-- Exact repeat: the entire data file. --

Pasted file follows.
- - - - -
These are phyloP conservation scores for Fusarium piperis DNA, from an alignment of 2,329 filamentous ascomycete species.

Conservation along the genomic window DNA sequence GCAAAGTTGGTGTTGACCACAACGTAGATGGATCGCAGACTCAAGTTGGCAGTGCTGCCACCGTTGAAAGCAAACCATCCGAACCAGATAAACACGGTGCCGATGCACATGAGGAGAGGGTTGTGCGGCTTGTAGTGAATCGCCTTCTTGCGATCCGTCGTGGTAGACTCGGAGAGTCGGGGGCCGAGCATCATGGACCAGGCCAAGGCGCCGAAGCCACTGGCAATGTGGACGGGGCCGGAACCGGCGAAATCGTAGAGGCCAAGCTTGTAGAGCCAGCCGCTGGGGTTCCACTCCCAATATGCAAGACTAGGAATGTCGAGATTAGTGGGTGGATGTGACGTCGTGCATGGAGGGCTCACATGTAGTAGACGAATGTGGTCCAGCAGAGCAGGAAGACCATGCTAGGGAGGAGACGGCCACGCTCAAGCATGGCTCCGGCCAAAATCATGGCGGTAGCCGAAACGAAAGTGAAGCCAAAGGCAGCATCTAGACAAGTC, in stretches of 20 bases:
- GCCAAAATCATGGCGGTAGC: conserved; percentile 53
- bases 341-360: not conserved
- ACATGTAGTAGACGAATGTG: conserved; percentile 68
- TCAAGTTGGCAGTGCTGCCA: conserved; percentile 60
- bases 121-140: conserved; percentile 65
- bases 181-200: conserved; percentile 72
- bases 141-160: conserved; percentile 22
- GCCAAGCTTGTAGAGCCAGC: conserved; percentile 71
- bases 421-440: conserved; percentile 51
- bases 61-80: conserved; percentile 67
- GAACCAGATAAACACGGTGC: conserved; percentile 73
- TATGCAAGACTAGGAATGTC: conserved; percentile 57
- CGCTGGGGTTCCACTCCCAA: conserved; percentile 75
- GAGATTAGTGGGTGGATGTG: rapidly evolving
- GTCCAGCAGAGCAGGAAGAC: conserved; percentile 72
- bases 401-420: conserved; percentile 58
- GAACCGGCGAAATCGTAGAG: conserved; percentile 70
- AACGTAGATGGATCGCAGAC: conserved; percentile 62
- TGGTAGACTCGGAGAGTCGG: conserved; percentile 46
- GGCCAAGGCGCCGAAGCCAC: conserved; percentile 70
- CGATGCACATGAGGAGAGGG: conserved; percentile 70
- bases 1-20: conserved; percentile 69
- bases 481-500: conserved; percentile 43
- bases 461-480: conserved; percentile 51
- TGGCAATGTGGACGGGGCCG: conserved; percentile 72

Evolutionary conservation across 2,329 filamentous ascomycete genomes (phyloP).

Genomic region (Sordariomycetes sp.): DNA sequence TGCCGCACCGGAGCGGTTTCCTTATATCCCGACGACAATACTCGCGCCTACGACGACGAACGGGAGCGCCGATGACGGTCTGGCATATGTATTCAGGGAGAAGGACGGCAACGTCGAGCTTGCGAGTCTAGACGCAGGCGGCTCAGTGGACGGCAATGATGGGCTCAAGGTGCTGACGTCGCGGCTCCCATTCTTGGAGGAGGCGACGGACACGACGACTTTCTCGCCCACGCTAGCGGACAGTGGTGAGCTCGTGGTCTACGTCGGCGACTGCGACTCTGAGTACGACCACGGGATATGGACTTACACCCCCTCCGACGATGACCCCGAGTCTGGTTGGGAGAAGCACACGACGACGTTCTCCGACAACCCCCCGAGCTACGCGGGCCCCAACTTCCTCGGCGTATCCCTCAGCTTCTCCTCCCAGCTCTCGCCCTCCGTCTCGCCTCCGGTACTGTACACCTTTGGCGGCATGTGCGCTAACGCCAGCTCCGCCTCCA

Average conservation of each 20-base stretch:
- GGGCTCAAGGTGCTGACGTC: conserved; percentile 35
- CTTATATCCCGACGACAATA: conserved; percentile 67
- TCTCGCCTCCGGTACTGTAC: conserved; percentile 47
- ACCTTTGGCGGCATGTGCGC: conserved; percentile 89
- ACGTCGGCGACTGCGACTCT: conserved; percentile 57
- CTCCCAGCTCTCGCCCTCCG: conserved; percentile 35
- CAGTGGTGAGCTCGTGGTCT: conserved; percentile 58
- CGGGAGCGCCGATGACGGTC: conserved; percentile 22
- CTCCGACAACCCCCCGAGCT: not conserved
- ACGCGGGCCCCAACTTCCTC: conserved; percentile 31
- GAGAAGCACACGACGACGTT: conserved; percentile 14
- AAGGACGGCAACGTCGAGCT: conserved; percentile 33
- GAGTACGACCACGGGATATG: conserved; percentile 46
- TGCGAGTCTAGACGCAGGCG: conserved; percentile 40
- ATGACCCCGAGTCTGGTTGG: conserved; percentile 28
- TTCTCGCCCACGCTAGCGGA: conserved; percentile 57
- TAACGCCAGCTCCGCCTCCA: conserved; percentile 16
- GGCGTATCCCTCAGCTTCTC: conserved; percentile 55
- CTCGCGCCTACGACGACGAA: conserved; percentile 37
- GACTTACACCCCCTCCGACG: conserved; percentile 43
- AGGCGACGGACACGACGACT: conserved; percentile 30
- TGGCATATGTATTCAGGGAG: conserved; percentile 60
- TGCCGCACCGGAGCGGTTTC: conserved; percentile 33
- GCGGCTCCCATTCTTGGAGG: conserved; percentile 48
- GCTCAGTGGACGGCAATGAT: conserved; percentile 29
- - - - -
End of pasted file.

These are phyloP conservation scores for Fusarium piperis DNA, from an alignment of 2,329 filamentous ascomycete species.

Conservation along the genomic window DNA sequence GCAAAGTTGGTGTTGACCACAACGTAGATGGATCGCAGACTCAAGTTGGCAGTGCTGCCACCGTTGAAAGCAAACCATCCGAACCAGATAAACACGGTGCCGATGCACATGAGGAGAGGGTTGTGCGGCTTGTAGTGAATCGCCTTCTTGCGATCCGTCGTGGTAGACTCGGAGAGTCGGGGGCCGAGCATCATGGACCAGGCCAAGGCGCCGAAGCCACTGGCAATGTGGACGGGGCCGGAACCGGCGAAATCGTAGAGGCCAAGCTTGTAGAGCCAGCCGCTGGGGTTCCACTCCCAATATGCAAGACTAGGAATGTCGAGATTAGTGGGTGGATGTGACGTCGTGCATGGAGGGCTCACATGTAGTAGACGAATGTGGTCCAGCAGAGCAGGAAGACCATGCTAGGGAGGAGACGGCCACGCTCAAGCATGGCTCCGGCCAAAATCATGGCGGTAGCCGAAACGAAAGTGAAGCCAAAGGCAGCATCTAGACAAGTC, in stretches of 20 bases:
- GCCAAAATCATGGCGGTAGC: conserved; percentile 53
- bases 341-360: not conserved
- ACATGTAGTAGACGAATGTG: conserved; percentile 68
- TCAAGTTGGCAGTGCTGCCA: conserved; percentile 60
- bases 121-140: conserved; percentile 65
- bases 181-200: conserved; percentile 72
- bases 141-160: conserved; percentile 22
- GCCAAGCTTGTAGAGCCAGC: conserved; percentile 71
- bases 421-440: conserved; percentile 51
- bases 61-80: conserved; percentile 67
- GAACCAGATAAACACGGTGC: conserved; percentile 73
- TATGCAAGACTAGGAATGTC: conserved; percentile 57
- CGCTGGGGTTCCACTCCCAA: conserved; percentile 75
- GAGATTAGTGGGTGGATGTG: rapidly evolving
- GTCCAGCAGAGCAGGAAGAC: conserved; percentile 72
- bases 401-420: conserved; percentile 58
- GAACCGGCGAAATCGTAGAG: conserved; percentile 70
- AACGTAGATGGATCGCAGAC: conserved; percentile 62
- TGGTAGACTCGGAGAGTCGG: conserved; percentile 46
- GGCCAAGGCGCCGAAGCCAC: conserved; percentile 70
- CGATGCACATGAGGAGAGGG: conserved; percentile 70
- bases 1-20: conserved; percentile 69
- bases 481-500: conserved; percentile 43
- bases 461-480: conserved; percentile 51
- TGGCAATGTGGACGGGGCCG: conserved; percentile 72

Evolutionary conservation across 2,329 filamentous ascomycete genomes (phyloP).

Genomic region (Sordariomycetes sp.): DNA sequence TGCCGCACCGGAGCGGTTTCCTTATATCCCGACGACAATACTCGCGCCTACGACGACGAACGGGAGCGCCGATGACGGTCTGGCATATGTATTCAGGGAGAAGGACGGCAACGTCGAGCTTGCGAGTCTAGACGCAGGCGGCTCAGTGGACGGCAATGATGGGCTCAAGGTGCTGACGTCGCGGCTCCCATTCTTGGAGGAGGCGACGGACACGACGACTTTCTCGCCCACGCTAGCGGACAGTGGTGAGCTCGTGGTCTACGTCGGCGACTGCGACTCTGAGTACGACCACGGGATATGGACTTACACCCCCTCCGACGATGACCCCGAGTCTGGTTGGGAGAAGCACACGACGACGTTCTCCGACAACCCCCCGAGCTACGCGGGCCCCAACTTCCTCGGCGTATCCCTCAGCTTCTCCTCCCAGCTCTCGCCCTCCGTCTCGCCTCCGGTACTGTACACCTTTGGCGGCATGTGCGCTAACGCCAGCTCCGCCTCCA

Average conservation of each 20-base stretch:
- GGGCTCAAGGTGCTGACGTC: conserved; percentile 35
- CTTATATCCCGACGACAATA: conserved; percentile 67
- TCTCGCCTCCGGTACTGTAC: conserved; percentile 47
- ACCTTTGGCGGCATGTGCGC: conserved; percentile 89
- ACGTCGGCGACTGCGACTCT: conserved; percentile 57
- CTCCCAGCTCTCGCCCTCCG: conserved; percentile 35
- CAGTGGTGAGCTCGTGGTCT: conserved; percentile 58
- CGGGAGCGCCGATGACGGTC: conserved; percentile 22
- CTCCGACAACCCCCCGAGCT: not conserved
- ACGCGGGCCCCAACTTCCTC: conserved; percentile 31
- GAGAAGCACACGACGACGTT: conserved; percentile 14
- AAGGACGGCAACGTCGAGCT: conserved; percentile 33
- GAGTACGACCACGGGATATG: conserved; percentile 46
- TGCGAGTCTAGACGCAGGCG: conserved; percentile 40
- ATGACCCCGAGTCTGGTTGG: conserved; percentile 28
- TTCTCGCCCACGCTAGCGGA: conserved; percentile 57
- TAACGCCAGCTCCGCCTCCA: conserved; percentile 16
- GGCGTATCCCTCAGCTTCTC: conserved; percentile 55
- CTCGCGCCTACGACGACGAA: conserved; percentile 37
- GACTTACACCCCCTCCGACG: conserved; percentile 43
- AGGCGACGGACACGACGACT: conserved; percentile 30
- TGGCATATGTATTCAGGGAG: conserved; percentile 60
- TGCCGCACCGGAGCGGTTTC: conserved; percentile 33
- GCGGCTCCCATTCTTGGAGG: conserved; percentile 48
- GCTCAGTGGACGGCAATGAT: conserved; percentile 29